Olano Makhubela: Reaping big rewards from small sacrifices
Saving is imperative if you want a good qualify of life
Talking to Money in our first instalment in a series profiling key roleplayers in the financial services industry on their money habits, the divisional executive of retirement funds at the FSCA, says he believes saving is imperative for a good quality of life.
Some investment setbacks and living through a period of rapidly rising interest rates while paying off a home loan and car are money lessons that guide the thinking of the financial regulator’s head of retirement savings.
Despite these life learnings, this former Treasury official stayed the savings course by cutting back and putting away however little he could afford at any given time. Now he knows first hand how savings can help you and wishes everyone appreciated the power of having something - no matter how small - set aside for a rainy day.
Talking to Money in our first instalment in a series profiling key roleplayers in the financial services industry on their money habits, Olano Makhubela, divisional executive of retirement funds at the Financial Sector Conduct Authority (FSCA), says he believes saving is imperative for a good quality of life.
His parents sowed and nurtured the seeds for their approach to money, he says thinking back to his and his sister’s upbringing in Soshanguve, one of the country’s most ethnically diverse townships, about 30 kilometres from Pretoria, during a time when a series of demonstrations and protests led by black children shook the nation.
“They didn’t live a flashy lifestyle but spent most of their money providing for the family,” he says fondly of his parents.
Growing up with his sister who is now a medical doctor, Makhubela says his earliest money lessons came from his parents – his father, the breadwinner worked as teacher and principal while his mother, also a teacher, ran a small business on the side.
When you save from a young age you can then automate savings through a monthly debit order to run on the day you receive your salary once you start workingFSCA executive Olano Makhubela
“They invested in books and opened savings accounts for us at a young age.” This, Makhubela says, taught him the importance of education and savings.
“We were also very fortunate to have the important things as children and young adults, like decent food, books, toys and paid tuition fees. This again taught me the importance of being a responsible and financially independent parent,” he reminisces.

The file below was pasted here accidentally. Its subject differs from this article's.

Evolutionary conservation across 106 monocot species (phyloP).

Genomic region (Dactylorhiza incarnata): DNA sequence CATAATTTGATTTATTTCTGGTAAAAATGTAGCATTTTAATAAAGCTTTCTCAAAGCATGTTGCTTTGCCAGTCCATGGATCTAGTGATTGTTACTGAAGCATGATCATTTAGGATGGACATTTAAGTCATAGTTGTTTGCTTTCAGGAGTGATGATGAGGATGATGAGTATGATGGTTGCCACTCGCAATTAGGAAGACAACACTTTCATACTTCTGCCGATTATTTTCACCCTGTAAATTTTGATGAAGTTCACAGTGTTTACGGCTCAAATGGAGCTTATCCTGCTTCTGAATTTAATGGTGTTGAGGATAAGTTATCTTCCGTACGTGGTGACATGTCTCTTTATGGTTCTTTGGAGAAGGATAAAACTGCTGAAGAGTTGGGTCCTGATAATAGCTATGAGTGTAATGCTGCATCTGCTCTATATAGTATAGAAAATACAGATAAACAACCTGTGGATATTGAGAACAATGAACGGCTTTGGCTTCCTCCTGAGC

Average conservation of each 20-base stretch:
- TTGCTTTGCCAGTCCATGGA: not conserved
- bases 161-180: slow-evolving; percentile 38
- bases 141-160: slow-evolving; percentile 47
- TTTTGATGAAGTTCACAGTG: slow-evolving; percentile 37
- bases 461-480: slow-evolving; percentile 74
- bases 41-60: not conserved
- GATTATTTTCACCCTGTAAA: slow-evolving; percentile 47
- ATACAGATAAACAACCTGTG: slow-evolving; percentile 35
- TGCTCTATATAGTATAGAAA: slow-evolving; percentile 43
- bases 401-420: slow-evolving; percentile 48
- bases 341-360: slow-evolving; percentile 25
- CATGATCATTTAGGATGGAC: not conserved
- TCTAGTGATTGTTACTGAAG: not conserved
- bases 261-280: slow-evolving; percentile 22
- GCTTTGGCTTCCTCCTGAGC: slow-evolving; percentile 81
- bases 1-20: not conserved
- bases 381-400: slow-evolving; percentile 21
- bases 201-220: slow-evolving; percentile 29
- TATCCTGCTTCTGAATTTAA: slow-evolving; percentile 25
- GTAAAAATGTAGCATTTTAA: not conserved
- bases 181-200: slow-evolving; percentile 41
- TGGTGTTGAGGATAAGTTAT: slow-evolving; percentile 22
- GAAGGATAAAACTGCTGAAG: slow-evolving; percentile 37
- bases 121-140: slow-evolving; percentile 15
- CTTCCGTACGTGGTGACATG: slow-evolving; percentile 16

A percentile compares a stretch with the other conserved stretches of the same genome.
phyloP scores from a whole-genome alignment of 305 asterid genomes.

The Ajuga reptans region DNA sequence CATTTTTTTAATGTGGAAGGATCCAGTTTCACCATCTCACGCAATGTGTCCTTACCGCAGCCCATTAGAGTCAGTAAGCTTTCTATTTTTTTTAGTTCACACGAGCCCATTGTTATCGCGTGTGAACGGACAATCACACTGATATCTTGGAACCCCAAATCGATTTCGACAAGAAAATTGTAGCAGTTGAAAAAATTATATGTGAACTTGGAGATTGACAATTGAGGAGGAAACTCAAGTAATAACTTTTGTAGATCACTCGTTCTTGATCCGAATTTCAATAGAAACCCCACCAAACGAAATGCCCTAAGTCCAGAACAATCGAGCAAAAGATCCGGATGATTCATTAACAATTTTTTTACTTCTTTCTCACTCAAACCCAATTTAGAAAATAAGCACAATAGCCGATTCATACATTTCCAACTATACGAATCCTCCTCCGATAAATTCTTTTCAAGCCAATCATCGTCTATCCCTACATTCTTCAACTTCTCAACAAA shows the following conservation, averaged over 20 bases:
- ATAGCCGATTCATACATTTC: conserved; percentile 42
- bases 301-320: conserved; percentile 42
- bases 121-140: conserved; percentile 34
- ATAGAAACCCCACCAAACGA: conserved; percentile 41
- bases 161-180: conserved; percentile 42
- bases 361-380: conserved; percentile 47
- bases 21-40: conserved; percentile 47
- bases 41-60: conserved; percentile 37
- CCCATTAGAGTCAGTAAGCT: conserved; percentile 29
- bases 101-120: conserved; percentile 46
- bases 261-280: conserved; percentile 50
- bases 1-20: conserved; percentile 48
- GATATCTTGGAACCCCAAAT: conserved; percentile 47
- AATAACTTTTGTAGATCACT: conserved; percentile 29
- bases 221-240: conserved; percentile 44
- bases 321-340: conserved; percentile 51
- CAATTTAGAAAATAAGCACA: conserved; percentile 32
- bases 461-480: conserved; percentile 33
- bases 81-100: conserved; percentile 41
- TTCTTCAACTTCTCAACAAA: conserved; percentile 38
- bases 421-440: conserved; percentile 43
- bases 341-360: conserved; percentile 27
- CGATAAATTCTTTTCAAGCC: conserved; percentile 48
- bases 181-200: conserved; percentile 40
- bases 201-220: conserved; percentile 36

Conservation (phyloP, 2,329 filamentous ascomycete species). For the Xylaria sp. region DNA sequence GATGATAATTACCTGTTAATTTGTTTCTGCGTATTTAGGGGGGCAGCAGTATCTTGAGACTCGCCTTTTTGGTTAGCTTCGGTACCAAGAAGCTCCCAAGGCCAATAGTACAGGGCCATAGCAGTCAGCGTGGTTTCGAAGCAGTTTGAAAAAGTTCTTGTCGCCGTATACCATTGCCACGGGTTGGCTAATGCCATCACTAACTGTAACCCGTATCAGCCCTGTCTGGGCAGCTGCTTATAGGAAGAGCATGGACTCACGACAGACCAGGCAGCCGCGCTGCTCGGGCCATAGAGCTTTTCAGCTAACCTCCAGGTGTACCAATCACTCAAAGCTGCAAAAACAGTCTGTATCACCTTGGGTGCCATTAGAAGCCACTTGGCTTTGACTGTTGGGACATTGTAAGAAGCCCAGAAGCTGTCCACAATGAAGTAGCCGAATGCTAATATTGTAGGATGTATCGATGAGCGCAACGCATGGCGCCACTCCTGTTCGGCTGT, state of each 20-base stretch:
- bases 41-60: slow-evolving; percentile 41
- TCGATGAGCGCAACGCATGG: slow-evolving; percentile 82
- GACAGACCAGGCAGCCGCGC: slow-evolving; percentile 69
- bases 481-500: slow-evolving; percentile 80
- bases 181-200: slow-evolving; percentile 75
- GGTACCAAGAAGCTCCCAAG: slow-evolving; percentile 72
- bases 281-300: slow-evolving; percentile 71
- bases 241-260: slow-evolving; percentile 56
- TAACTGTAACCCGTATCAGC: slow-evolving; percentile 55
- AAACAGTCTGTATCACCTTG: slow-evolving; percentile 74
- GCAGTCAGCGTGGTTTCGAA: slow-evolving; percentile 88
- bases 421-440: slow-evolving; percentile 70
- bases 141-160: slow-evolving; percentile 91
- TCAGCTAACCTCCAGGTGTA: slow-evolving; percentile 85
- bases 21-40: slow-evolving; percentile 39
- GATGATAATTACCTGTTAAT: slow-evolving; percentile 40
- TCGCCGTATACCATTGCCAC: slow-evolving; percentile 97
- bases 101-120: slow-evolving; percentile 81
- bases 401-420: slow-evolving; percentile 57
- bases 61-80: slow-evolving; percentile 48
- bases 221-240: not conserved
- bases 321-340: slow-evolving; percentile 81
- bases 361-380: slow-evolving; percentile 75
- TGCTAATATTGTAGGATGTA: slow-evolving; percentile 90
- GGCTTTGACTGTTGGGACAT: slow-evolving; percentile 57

As part of a team that ensures the retirement funds of South Africans are properly taken care of, Mkhubela plays an important role in the lives of ordinary people “so that they can retire comfortably and live decent lives in their golden years”.
He also represents the FSCA at the International Organisation of Pension Supervisors.
Onwards and upwards
Makhubela was born in 1976 and attended DC Marivate Junior Secondary School in Soshanguve before relocating to Giyani in Limpopo where he attended Kheto Nxumayo Agricultural High School. He completed his high school career at St Luke’s Senior College in Kyalami at the dawn of democracy in 1992.
He went on to attain his Bachelor of Commerce from the University of Kwazulu-Natal before achieving his Bachelor of Law degree at Wits University, Bcom Honours in Economics from Unisa and a Masters degree in Science Development Economics from the University of London.
His most notable career move working for the National Treasury for over 17 years from 2000 to 2017, where he assisted with the development of government policy on retirement reforms, investment funds and prudential regulation of banks.
He also represented Treasury at the G20 Financial Access Working Group, the Financial Sector Charter and at Nedlac.
Despite the financial discipline he developed from a young age, Makhubela did face challenges early in his career which required him to make tough decisions and be more diligent.
I do appreciate a decent bottle of red wine and some traveling once in a while. For me, the real reward or fulfillment comes from seeing savings grow with time.
In his early working years interest rates rose repeatedly and significantly in SA, resulting in higher instalments on his house bond and car. “I had to revisit my budget and make difficult choices like cutting down on certain expenses.”
That experience only reinforced his belief in the power of savings, no matter how little you can afford, and made him aware that you can face unexpected financial shocks at any time.
His worst investments - in two foreign index tracker funds that delivered disappointing returns - have opened his eyes to the importance of being smart about saving and investing.
His best investment, he says, has been buying a house for his family that provides not only a home, but has appreciated in value.
Makhubela says he is lucky to not be a big spender - a trait he inherited from his parents. So, if he is not into clothes or cars, how does he spoil himself for his hard work?
“I do appreciate a decent bottle of red wine and some traveling once in a while. For me, the real reward or fulfillment comes from seeing savings grow with time.”
Way to create wealth
Makhubela wishes more people could enjoy the reward of creating wealth, which comes with being patient and disciplined.
“When you save from a young age you can then automate savings through a monthly debit order to run on the day you receive your salary once you start working,” he advises.
Humbling lessons early in life, a long list of hard-earned qualifications and an interesting career path have made Makhubela not only a regulator with a drive to improve the lot of retirement savers, but also a valuable role model for anyone with the will power to just start making money work for them.
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